The Beatrix Girls target girls ages 6 to 12 by using edgy rock star characters and through original pop genre music created specifically for the line. The dolls -- Brayden, Ainsley, Lark and Chantal -- are essentially members of a pop music band living out their celebrity personalities.
The dolls themselves launched at Toys "R" Us stores nationwide in mid-October and more recently on Amazon (AMZN), online at Wal-Mart (WMT) and at Ascena Retail's (ASNA) Justice stores, a popular girl and tween clothing and accessory store.
By launching the doll line as an interactive kid entertainment brand, the hope is to carve a place out for the line as not just another doll stacked up in an already crowded toy aisle.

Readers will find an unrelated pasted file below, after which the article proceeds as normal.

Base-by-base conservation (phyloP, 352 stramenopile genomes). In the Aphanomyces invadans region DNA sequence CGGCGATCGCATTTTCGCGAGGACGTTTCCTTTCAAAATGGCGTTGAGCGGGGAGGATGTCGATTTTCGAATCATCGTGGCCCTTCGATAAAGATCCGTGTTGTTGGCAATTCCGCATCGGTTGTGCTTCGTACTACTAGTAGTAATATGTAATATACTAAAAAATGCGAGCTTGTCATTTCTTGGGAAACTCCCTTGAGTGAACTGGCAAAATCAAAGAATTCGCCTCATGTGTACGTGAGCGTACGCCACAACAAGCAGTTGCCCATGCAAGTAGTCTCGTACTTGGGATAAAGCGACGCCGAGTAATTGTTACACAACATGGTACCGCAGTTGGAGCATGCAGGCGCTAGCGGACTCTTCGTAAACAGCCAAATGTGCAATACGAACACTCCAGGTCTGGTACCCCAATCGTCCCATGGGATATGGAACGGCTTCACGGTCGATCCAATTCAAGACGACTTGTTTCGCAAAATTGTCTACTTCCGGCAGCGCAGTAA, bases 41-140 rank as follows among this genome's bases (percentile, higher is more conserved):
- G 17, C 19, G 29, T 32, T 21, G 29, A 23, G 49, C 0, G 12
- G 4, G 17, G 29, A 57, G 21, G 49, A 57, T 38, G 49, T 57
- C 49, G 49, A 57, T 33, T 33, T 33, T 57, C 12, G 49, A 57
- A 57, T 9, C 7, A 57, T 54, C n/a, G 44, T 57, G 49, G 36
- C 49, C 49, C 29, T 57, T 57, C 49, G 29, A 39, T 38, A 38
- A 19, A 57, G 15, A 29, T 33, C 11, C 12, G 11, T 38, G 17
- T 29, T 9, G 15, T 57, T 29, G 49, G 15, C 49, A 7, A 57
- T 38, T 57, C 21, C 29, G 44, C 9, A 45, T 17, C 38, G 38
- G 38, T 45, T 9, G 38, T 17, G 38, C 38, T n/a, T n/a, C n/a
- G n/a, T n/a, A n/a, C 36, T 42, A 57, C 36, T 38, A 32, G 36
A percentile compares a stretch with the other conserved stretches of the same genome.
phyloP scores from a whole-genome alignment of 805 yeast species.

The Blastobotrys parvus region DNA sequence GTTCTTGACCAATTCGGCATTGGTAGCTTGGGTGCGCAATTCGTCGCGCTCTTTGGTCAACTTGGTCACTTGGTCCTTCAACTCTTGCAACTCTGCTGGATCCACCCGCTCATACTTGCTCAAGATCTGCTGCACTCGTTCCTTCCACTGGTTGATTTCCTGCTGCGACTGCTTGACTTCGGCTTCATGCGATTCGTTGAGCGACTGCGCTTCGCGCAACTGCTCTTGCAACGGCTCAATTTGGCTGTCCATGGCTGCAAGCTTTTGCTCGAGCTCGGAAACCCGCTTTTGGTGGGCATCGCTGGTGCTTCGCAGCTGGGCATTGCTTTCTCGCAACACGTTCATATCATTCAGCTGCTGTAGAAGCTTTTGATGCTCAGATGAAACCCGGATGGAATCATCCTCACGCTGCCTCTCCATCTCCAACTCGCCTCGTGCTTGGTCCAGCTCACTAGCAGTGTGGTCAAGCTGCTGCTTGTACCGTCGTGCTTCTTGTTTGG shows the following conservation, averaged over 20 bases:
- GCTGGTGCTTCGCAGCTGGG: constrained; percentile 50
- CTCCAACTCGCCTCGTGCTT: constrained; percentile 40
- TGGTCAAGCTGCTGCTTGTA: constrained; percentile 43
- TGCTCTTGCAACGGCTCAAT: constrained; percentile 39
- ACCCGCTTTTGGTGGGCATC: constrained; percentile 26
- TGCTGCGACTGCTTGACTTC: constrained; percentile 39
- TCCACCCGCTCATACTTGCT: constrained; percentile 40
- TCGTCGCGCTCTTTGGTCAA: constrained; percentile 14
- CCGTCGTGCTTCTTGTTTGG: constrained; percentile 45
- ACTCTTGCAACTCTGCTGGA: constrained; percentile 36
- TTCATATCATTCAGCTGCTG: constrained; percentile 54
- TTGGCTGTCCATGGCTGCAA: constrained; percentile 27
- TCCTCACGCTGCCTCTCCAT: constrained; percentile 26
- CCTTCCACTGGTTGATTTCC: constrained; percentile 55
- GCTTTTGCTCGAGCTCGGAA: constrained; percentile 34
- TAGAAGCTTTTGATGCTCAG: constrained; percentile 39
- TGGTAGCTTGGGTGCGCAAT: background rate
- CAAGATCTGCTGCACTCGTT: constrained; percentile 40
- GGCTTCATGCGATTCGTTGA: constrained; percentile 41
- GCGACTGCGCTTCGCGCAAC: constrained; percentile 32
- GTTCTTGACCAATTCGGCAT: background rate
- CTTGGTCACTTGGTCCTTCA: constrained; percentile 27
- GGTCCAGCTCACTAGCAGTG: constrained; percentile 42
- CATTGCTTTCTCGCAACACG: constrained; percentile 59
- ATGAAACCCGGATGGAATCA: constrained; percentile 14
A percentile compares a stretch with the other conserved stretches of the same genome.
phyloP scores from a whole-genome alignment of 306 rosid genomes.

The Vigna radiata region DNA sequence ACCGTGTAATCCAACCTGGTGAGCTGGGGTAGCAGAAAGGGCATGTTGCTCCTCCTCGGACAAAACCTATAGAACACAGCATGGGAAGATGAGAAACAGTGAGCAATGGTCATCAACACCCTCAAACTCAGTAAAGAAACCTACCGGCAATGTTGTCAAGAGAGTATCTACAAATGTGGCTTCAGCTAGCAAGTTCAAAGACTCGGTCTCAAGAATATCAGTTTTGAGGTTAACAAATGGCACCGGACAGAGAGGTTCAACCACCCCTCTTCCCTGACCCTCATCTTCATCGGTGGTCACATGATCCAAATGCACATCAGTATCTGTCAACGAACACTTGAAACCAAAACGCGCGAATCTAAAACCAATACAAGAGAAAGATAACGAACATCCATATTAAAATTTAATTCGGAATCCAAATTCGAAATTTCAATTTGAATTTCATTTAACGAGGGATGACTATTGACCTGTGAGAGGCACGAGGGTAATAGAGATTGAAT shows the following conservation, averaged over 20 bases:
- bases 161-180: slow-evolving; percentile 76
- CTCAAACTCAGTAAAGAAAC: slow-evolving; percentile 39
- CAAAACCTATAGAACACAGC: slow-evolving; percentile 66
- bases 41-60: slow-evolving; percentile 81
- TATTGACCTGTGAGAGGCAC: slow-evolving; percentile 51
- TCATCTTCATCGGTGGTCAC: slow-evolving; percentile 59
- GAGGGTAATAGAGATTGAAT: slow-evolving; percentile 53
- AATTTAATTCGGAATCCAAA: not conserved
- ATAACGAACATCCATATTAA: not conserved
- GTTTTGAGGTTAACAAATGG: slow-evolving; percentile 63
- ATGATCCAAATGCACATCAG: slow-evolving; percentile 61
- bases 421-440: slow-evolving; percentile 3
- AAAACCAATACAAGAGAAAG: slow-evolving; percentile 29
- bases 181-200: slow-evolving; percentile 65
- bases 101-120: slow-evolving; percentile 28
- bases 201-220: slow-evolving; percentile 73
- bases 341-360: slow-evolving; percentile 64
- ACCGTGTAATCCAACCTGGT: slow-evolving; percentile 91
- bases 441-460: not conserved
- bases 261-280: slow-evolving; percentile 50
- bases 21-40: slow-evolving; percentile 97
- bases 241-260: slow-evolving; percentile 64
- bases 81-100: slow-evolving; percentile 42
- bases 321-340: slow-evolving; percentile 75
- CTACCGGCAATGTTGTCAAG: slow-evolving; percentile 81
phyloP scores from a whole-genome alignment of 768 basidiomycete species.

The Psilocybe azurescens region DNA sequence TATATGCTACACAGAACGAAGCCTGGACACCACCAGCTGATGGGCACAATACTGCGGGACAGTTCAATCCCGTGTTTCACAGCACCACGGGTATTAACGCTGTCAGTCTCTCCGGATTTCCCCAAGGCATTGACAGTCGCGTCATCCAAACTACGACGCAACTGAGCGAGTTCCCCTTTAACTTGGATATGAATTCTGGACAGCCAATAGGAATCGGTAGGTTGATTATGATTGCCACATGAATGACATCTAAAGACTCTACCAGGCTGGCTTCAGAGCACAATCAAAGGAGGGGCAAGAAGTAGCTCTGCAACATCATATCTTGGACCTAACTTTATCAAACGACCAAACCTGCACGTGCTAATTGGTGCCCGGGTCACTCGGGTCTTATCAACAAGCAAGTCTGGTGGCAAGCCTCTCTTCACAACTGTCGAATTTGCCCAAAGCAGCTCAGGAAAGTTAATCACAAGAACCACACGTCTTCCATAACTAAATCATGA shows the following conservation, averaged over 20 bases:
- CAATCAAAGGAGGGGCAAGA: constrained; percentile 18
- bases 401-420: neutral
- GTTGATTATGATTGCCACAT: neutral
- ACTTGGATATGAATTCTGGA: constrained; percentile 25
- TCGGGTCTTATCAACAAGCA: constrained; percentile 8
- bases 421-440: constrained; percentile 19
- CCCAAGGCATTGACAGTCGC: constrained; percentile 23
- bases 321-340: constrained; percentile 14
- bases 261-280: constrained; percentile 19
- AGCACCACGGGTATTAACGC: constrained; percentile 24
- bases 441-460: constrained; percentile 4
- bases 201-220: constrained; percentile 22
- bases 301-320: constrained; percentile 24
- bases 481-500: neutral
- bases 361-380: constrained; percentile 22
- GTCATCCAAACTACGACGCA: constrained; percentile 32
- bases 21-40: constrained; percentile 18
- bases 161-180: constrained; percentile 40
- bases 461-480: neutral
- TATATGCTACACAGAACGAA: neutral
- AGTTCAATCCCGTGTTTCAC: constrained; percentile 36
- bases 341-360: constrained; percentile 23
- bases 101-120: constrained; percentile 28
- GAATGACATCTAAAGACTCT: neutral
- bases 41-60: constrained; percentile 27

"The approach to this was all about creating characters who were real," said Sherry Gunther Shugeman, creator and president of Popstar Club, the doll line's parent company. "Just like creating a new show for TV, we created personalities that [are] dynamic and dimensional [and] very realistic."She enlisted the help of leading animators and doll developers to re-imagine the look of dolls. The result was a more appealing and edgy look -- large heads, big hair and stylish clothes. Supporting the dolls' rock star personas, Gunther Shugeman looked to create music that would rival that of actual pop hits by luring a Platinum winning songwriter/producer that has worked with Kesha, One Direction and bands created by Simon Cowell (the mastermind behind hit shows like American Idol and X Factor) to do the job. The songs are available for purchase from Apple (AAPL) iTunes and Amazon to music service apps Pandora (P) and Spotify to YouTube. Gunther Shugeman has a bit of experience in the entertainment area. She has decades of experience in television animation and behind the scenes of cartoon hits such as The Simpsons, Rugrats and Family Guy. It is her content-oriented background that she's betting on to make the Beatrix brand successful. "Kids do not just play with dolls, they do not just watch TV, they do all of the above. Really, this was about creating a doll that had a presence in all of these platforms and mediums," she said. "I think that's what different about this. It was everything at once." The Beatrix Girls' quick popularity is also being helped by some of the hottest competition shows on prime-time TV right now -- The X Factor, The Voice and The Sing Off are all singing-based shows. Equally important, the plan is to have a full line of merchandising covering every major category by spring 2014, including a full line of real size, fully playable guitars, drums and other instruments, for girls to learn to play, made by Peavey Electronics. Gunther Shugeman emphasized the point made by Appell of the Toy Industry Association, that creating the backstory to the dolls was just as essential as creating the doll specs themselves. "To me, a great character is ... so unique and so specific and so understandable by the audience that they're predictable as to how they would react in any given situation," Gunther Shugeman said. "What would Bart Simpson do in any given situation?" But all this takes money to conceive, hire the right people and execute successfully. It also takes a lot of time and effort getting to the big retail players and convincing them to put the dolls on their shelves.